Sensuality was central to Versace’s empire and mystique. He built his reputation and style on blending classical patterns with sexual themes. His colors were bold, and his lifestyle fit his design styles. Richard Martin described Versace as “the great post-Freudian designer – one who had no guilt whatsoever. He created things about sensuality and sexuality. It was all unabashed.”

As one London commentator explained, Versace “looked beyond the sensual and found the sexual instead – leather and latex, body harnesses and studded skirts, spike heels and thigh length boots.” Rachel Campbell-Johnson concluded: “By sheer force of personality, he forced the richest and loveliest women in the world to dress like whores.”

He was at the top of the homosexual culture – an “A-gay” on the international scene, part of the elite to which less famous homosexuals aspired. Versace was “in” and accepted. He talked weekly with Princess Diana and was well known as a courtier to the likes of Sylvester Stallone and Bruce Springsteen. Heterosexual celebrities wore his homoerotic designs. His parties were epic in scale, including a New YearÕs bash at the Warsaw Ballroom, a prominent fixture in Miami Beach’s gay culture. Newsweek reported that some of Versace’s friends gathered last week to mourn him, and held a moment of silence, “just before the Amateur Strip Contest.”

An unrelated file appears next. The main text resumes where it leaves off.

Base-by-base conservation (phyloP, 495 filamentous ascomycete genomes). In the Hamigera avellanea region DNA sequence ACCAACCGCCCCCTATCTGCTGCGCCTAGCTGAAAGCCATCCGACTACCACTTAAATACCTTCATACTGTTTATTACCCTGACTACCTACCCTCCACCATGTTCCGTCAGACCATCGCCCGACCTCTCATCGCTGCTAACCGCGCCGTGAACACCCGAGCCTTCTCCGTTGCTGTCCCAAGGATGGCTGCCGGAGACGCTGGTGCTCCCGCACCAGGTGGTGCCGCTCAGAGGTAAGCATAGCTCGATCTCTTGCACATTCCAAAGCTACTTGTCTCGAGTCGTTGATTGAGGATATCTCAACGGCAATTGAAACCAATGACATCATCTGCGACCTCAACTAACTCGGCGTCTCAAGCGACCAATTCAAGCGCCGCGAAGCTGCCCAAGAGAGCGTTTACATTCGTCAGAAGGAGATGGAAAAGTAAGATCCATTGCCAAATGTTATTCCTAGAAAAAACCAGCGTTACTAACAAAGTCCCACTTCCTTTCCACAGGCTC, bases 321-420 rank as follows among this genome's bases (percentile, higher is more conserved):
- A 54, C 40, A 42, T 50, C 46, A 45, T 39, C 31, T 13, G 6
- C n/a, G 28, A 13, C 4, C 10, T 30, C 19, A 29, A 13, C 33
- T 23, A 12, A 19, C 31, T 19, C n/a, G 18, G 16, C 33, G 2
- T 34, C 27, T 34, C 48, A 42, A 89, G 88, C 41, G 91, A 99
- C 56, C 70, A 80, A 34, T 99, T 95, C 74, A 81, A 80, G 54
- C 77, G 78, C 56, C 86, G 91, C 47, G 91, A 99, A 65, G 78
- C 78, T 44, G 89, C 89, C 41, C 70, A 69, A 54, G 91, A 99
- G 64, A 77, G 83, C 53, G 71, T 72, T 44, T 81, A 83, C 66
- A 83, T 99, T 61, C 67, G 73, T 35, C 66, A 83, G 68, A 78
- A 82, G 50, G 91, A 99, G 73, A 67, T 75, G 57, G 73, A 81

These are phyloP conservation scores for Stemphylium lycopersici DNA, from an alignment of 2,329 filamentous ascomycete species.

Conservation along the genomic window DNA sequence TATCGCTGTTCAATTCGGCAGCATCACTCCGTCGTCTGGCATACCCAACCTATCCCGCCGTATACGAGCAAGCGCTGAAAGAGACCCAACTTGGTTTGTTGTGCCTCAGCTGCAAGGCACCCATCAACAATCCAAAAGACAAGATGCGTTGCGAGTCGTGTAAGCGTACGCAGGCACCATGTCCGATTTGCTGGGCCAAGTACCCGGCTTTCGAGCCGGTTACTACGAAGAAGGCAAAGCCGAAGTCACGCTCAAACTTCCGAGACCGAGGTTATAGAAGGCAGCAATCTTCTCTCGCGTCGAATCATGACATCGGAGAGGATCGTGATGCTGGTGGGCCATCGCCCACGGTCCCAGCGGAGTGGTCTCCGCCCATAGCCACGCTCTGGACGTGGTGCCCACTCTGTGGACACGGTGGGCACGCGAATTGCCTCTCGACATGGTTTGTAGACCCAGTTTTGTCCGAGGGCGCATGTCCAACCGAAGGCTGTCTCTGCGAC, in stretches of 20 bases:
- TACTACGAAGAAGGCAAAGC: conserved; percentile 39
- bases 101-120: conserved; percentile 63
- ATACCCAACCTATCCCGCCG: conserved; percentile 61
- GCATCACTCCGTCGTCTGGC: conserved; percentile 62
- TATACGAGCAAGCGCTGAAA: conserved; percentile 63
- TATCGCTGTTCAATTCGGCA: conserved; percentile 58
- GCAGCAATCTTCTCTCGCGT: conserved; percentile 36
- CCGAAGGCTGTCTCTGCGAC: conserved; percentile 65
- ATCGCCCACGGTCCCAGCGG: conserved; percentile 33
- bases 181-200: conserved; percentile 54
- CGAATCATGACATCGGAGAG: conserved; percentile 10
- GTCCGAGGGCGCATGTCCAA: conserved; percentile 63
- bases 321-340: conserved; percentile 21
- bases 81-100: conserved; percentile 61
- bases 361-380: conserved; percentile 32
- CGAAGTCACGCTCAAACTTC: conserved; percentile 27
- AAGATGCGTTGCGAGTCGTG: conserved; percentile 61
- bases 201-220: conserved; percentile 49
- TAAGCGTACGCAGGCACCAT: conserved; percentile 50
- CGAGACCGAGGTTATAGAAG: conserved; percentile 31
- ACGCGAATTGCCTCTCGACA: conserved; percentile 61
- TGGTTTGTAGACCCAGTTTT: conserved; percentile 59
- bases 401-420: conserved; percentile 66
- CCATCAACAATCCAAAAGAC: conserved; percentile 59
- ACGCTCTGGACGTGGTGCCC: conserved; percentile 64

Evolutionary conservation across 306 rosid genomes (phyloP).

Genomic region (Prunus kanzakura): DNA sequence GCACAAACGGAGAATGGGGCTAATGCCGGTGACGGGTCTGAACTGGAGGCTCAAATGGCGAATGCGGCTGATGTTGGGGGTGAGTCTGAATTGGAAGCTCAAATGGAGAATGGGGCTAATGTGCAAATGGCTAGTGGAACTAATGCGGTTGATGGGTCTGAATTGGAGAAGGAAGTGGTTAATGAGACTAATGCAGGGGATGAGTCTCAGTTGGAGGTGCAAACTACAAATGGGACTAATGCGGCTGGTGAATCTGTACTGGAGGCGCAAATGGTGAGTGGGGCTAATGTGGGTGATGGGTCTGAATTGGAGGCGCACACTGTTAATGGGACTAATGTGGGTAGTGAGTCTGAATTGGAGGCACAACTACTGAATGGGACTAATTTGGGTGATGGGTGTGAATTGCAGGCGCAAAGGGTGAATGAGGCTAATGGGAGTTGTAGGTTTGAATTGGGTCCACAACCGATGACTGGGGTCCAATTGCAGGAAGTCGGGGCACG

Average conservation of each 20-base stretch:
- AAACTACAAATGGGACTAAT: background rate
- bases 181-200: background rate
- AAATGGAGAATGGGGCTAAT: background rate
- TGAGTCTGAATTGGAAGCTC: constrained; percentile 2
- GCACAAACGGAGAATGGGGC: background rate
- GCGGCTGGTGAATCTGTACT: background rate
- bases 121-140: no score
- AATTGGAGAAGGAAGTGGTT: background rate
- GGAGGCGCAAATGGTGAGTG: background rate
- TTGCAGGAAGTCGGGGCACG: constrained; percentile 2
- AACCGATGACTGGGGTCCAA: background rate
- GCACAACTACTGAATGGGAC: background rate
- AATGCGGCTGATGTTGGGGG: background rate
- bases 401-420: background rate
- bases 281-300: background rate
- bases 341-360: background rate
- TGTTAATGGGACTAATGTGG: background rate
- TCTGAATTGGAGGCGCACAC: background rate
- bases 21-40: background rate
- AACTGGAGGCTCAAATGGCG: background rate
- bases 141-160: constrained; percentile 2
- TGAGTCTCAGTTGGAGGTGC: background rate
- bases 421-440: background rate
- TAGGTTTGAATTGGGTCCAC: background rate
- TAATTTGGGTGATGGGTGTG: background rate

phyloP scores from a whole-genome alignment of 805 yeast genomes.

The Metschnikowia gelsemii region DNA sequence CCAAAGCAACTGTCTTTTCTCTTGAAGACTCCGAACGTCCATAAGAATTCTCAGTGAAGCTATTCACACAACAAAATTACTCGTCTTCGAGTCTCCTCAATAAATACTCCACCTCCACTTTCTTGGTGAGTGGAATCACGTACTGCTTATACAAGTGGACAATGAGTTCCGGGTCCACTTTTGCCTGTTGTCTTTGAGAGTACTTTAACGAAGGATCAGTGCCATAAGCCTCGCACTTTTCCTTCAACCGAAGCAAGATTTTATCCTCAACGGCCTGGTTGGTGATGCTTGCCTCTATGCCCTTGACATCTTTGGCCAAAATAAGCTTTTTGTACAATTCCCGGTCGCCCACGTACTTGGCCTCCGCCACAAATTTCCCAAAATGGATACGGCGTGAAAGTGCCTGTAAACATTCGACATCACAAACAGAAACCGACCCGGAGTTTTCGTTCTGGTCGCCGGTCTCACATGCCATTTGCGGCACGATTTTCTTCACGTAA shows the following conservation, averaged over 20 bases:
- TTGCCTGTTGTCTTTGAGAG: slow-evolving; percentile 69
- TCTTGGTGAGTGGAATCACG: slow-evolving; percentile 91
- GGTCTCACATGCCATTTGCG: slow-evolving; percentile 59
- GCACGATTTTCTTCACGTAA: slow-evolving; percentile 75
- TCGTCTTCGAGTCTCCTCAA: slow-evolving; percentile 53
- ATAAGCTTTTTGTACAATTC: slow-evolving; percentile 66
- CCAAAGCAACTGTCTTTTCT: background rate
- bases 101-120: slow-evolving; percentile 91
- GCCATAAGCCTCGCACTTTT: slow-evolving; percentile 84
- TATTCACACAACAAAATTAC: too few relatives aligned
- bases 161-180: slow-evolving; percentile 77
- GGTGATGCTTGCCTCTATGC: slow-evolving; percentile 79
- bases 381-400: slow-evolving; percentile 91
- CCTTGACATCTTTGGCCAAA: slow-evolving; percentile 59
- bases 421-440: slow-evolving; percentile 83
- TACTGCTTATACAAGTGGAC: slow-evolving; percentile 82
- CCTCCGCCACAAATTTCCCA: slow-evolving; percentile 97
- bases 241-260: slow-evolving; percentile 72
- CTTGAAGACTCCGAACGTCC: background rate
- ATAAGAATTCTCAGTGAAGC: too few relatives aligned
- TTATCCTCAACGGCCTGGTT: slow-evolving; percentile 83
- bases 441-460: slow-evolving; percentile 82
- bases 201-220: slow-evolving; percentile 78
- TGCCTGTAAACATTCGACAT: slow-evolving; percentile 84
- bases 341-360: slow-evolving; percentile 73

Versace experienced a brush with mortality last year, when he was diagnosed with a rare cancer of the inner ear. Appearing to survive the cancer, Versace declared that “from now on – it’s my party.”

Interviewer Andrea Lee once asked Versace if he believed in God. “Yes,” he responded, “I believe in God, but I’m not the kind of religious person who goes to church, who believes in the fairy tale of Jesus born in the stable with the donkey. That, no – I’m not stupid. I can’t believe that God, with all the power that he has, had to have himself born in a stable. Non sarebbe stato comodo – it wouldn’t have been comfortable.”

In other words, Versace couldn’t believe in a God who wasn’t Versace, surrounded by his idea of beautiful things and beautiful people. The God of the Bible would not be a fitting patron of the Versace empire or a fitting deity for its religion.

The severed Medusa head symbol was Versace’s design trademark. With snakes for hair and death in the face, the Medusa head mocked convention while appearing classical. Few remember that in Greek mythology, the gorgon Medusa was a figure of petrifying death.

Versace is the perfect symbol of post-modern hedonism, and now a martyr for homosexual culture. His lifestyle and wealth made even rock stars blush, and yet they wore his clothes, bought his linens, and attended his parties. Apparently, his fame and sexuality also attracted his jealous murderer, who, in killing Versace, may have killed what he knew he could not become, an “A-gay.”

Whatever lessons may be learned are likely to be lost in the mythology of martyrdom. Morality is the one great question banned from the onset. Versace lived in defiance of traditional morality and refused to believe in a God who would humble himself in a manger, wrapped in swaddling clothes.

La Repubblica declared “he was killed like a prince laid low in his own blood, with one hand outstretched toward his oil paintings, his tapestries, his gold.” How sad. How very sad.